Last month, Steven asked me to have a look at an circulating email reporting that "Buddhism wins best religion in the world award." After searching through the web, I found that the report was published by beliefnet.com on 15th July 2009 (in case beliefnet.com took it down, you can still read it here). Subsequently this report is posted on Buddhist's websites like Dhammacitta, Mingkok Buddhistdoor and Dhammaweb. The news was also announced at formal events like the 3rd convocation seminar, held at Penang's Than Hsiang temple, by the Pro-Vice-Chancellor and a Chair Professor in Geotechnical Engineering C. F. Lee in the presence of 250 participants.
Buddhist like dhammaprotector has checked up the news and advised Buddhists from circulating this news without first verifying it. "It may be a hoax and it looks like it at the moment," he wrote.
It is a hoax. The organization International Coalition for the Advancement of Religious and Spirituality (ICARUS) which was reported to award the accolade does not exist. Even the name of the organization sounds wrong. It should be 'International Coalition for the Advancement of Religion and Spirituality' or 'International Coalition for the Advancement of the Religious and Spirituality'. The word 'religious' is an adjective that does not make sense by itself. Either it needs an attached noun (eg. religious community) or a definite article (eg. the religious) to be intelligible.
We don't know who started this unverifiable news. What we do know is that the Buddhist websites, Prof. C. F. Lee, the 250 participants at the 3rd convocation seminar at Than Hsiang, and others who thought this news is true are simply duped. Nonetheless the rumor carries an important characteristic of Buddhism known popularly in the public: its supposedly non-violent history.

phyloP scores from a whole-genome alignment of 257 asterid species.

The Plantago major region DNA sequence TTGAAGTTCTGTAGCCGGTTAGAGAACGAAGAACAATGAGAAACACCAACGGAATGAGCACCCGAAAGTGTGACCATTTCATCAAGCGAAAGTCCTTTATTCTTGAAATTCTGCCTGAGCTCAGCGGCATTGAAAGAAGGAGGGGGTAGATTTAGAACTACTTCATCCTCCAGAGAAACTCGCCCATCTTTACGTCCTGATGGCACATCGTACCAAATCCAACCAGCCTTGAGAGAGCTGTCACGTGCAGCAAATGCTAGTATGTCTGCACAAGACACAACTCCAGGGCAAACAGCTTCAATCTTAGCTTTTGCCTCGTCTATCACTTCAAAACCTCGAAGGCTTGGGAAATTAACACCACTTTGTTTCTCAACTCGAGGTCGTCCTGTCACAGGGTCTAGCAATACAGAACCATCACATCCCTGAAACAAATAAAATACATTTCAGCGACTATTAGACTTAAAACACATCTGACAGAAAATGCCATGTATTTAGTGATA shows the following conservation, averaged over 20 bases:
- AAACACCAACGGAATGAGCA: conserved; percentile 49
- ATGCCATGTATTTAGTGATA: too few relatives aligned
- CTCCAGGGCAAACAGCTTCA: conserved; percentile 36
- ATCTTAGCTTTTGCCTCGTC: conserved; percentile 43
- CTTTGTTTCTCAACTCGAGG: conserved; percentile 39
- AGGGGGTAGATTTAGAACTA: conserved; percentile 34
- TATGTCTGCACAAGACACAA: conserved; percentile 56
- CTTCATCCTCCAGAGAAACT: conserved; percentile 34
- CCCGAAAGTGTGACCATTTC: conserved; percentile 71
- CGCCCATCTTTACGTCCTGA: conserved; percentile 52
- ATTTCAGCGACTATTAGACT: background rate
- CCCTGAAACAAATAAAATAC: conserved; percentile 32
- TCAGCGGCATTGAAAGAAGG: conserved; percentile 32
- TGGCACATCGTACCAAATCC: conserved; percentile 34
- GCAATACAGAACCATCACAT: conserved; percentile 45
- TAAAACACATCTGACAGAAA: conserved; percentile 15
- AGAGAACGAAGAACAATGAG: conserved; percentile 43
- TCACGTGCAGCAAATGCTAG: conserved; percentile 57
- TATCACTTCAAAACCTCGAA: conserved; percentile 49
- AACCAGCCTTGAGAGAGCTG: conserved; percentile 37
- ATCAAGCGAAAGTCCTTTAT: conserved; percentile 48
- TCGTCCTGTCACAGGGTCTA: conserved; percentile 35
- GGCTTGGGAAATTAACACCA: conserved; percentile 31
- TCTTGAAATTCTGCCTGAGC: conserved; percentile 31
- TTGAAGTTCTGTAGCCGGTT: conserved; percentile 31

The probably fictional Director of Research for ICARUS, Jonna Hult, said "It wasn't a surprise to me that Buddhism won Best Religion in the World, because we could find literally not one single instance of a war fought in the name of Buddhism, in contrast to every other religion that seems to keep a gun in the closet just in case God makes a mistake. We were hard pressed to even find a Buddhist that had ever been in an army. These people practice what they preach to an extent we simply could not document with any other spiritual tradition."
Is it true that confessional Buddhists practice non-violence and there is no violent history related to the religion? Is Buddhism's non-violent public image, which is often used by its followers to vindicate its own stature among other religions, valid? Not true and not valid.
Katinka Hesselink has pointed out that,
"The great military conquests of the Sinhalese kingdoms in Sri Lanka, for instance, have been conducted in the name of the Buddhist tradition and often with the blessings of Buddhist monks. In Thailand the tradition called for those who rule by the sword as kings to first experience the discipline of Buddhist monastic training. They had to be “world renouncers” before they could be “world conquerors,” as the Harvard anthropologist Stanley Tambiah put it.A recent book titled Buddhist Warfare (USA: Oxford University Press, 2010) examines this topic in more detail,
… Like Islam, the great expansion of Buddhism in various parts of the world has been credited in part to the support given it by victorious kings and military forces who have claimed to be fighting only to defend the faith against infidels and to establish a peaceful moral order." (Mark Juergensmeyer, Terror in the Mind of God: The Global Rise of Religious Violence [USA: University of California Press, 2001], p.114)